André-Charles Boulle (1642 – 1732), Chest in Boulle marquetry, Circa 1685-1700. Tortoiseshell, brass, pewter, ebony, chased and gilt bronze, 31.5 cm x 57.5 cm x 38.5 cm. Galerie Leage at TEFAF Maastrich 2023
MAASTRICHT.- The bottom right-hand corner of the jack of hearts, a playing card associated with good fortune and happiness, has been carefully cut away. The back is inscribed, in Dutch, “My burden is heavy, goodbye my dear Femke, Born 1st September 1795,” by a mother who, two centuries ago, abandoned her baby as a foundling. She left the card with the child in the hope that, one day, mother and daughter could be reunited by matching that missing corner.
“We don’t know of any foundling cards that were put together again,” said Frank van den Bergh, an Amsterdam banker and seller of one of the most compelling historical exhibits at the TEFAF Maastricht fair in the Netherlands, which opened to VIP visitors Thursday.
“It’s by far the most emotional card in my collection,” said van den Bergh. His complete collection, comprising some 150 decks of playing cards whose illustrated decorations give insights into social, economic and political life from the 1670s to the 1990s, is being offered by London-based Daniel Crouch Rare Books, priced at 600,000 euros ($635,000).
TEFAF Maastricht, the world’s preeminent major fair for museum-quality historical artworks, furniture and objects, has not had the greatest good fortune itself in recent years. The 2020 edition had to close early after it became the international art world’s first major “superspreader” event of the pandemic. COVID restrictions forced TEFAF to go virtual in 2021. Last year’s smaller-than-usual fair, held later than usual in June, made headlines not through its standout sales, but because of an audacious armed robbery of 10 valuable pieces of jewelry, stolen from the booth of the London dealer Symbolic & Chase.
The investigation of that smash-and-grab raid remains unresolved, but Dutch police have recently identified the culprits as members of the so-called “Pink Panther Gang,” a criminal organization based in the Balkans, according to De Telegraaf, a Dutch newspaper. This year, security has been enhanced: Metal detectors have been installed at the entrance, and more rigorous bag checks have been imposed.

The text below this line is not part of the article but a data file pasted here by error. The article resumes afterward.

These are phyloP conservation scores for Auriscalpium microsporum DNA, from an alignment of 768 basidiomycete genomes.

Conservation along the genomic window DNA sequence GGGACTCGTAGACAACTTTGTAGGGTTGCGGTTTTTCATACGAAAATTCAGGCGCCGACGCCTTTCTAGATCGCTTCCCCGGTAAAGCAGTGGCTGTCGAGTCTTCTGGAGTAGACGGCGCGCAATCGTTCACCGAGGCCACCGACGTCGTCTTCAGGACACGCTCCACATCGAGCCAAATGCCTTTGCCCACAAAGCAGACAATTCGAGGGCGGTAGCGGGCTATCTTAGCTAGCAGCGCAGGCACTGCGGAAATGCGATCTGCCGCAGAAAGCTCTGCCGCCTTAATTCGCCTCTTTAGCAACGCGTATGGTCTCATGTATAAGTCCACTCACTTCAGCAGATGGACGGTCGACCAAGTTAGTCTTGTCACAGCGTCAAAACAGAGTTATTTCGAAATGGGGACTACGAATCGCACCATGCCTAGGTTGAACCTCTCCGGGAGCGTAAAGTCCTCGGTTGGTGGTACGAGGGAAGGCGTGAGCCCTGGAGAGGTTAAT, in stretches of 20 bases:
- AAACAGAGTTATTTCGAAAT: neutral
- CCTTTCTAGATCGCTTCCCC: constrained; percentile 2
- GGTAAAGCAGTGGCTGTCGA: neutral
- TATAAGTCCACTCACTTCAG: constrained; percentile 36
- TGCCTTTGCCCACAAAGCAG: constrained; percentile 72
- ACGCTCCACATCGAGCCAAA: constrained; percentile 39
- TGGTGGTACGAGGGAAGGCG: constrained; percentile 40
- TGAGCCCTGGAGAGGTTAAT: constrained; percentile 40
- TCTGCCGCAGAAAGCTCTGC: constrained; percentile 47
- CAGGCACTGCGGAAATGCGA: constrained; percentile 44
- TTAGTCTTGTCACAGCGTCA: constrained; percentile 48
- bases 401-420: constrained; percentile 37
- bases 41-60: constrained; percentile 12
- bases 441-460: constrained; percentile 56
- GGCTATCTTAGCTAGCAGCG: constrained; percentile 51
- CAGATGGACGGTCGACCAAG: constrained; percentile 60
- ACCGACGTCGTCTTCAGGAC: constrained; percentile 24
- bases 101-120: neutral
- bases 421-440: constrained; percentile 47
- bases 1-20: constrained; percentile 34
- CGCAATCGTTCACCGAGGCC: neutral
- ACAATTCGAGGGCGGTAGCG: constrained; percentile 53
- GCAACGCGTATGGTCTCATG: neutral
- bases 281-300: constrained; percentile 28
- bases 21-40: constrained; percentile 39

But arguably the biggest challenge TEFAF faces is the way the pendulum of collecting taste has swung decisively toward contemporary art in recent years, putting pressure on fairs with a historical focus, such as Masterpiece in London and TEFAF’s New York sister fair, both of which have closed.
Where does this leave TEFAF Maastricht, the last truly international fair whose traditional strength is pre-20th century material?
“Maybe the center is shifting,” said Ian Wardropper, director of the Frick Collection in New York, who was among the many American museum curators and patrons visiting TEFAF Maastricht. “It’s an existential question,” he added. “We’re an old museum with old art. Our job is to get the younger generation interested.”
As well as visiting the fair to make acquisitions, Wardropper and his team brought 15 Frick patrons under 40. “We want to encourage them to collect. They are the future,” he said.
Dealers in old masters and antiques had brought their choicest pieces to tempt curators from some 150 visiting institutions, but they were also aware that they needed a new generation of private collectors to support their trade.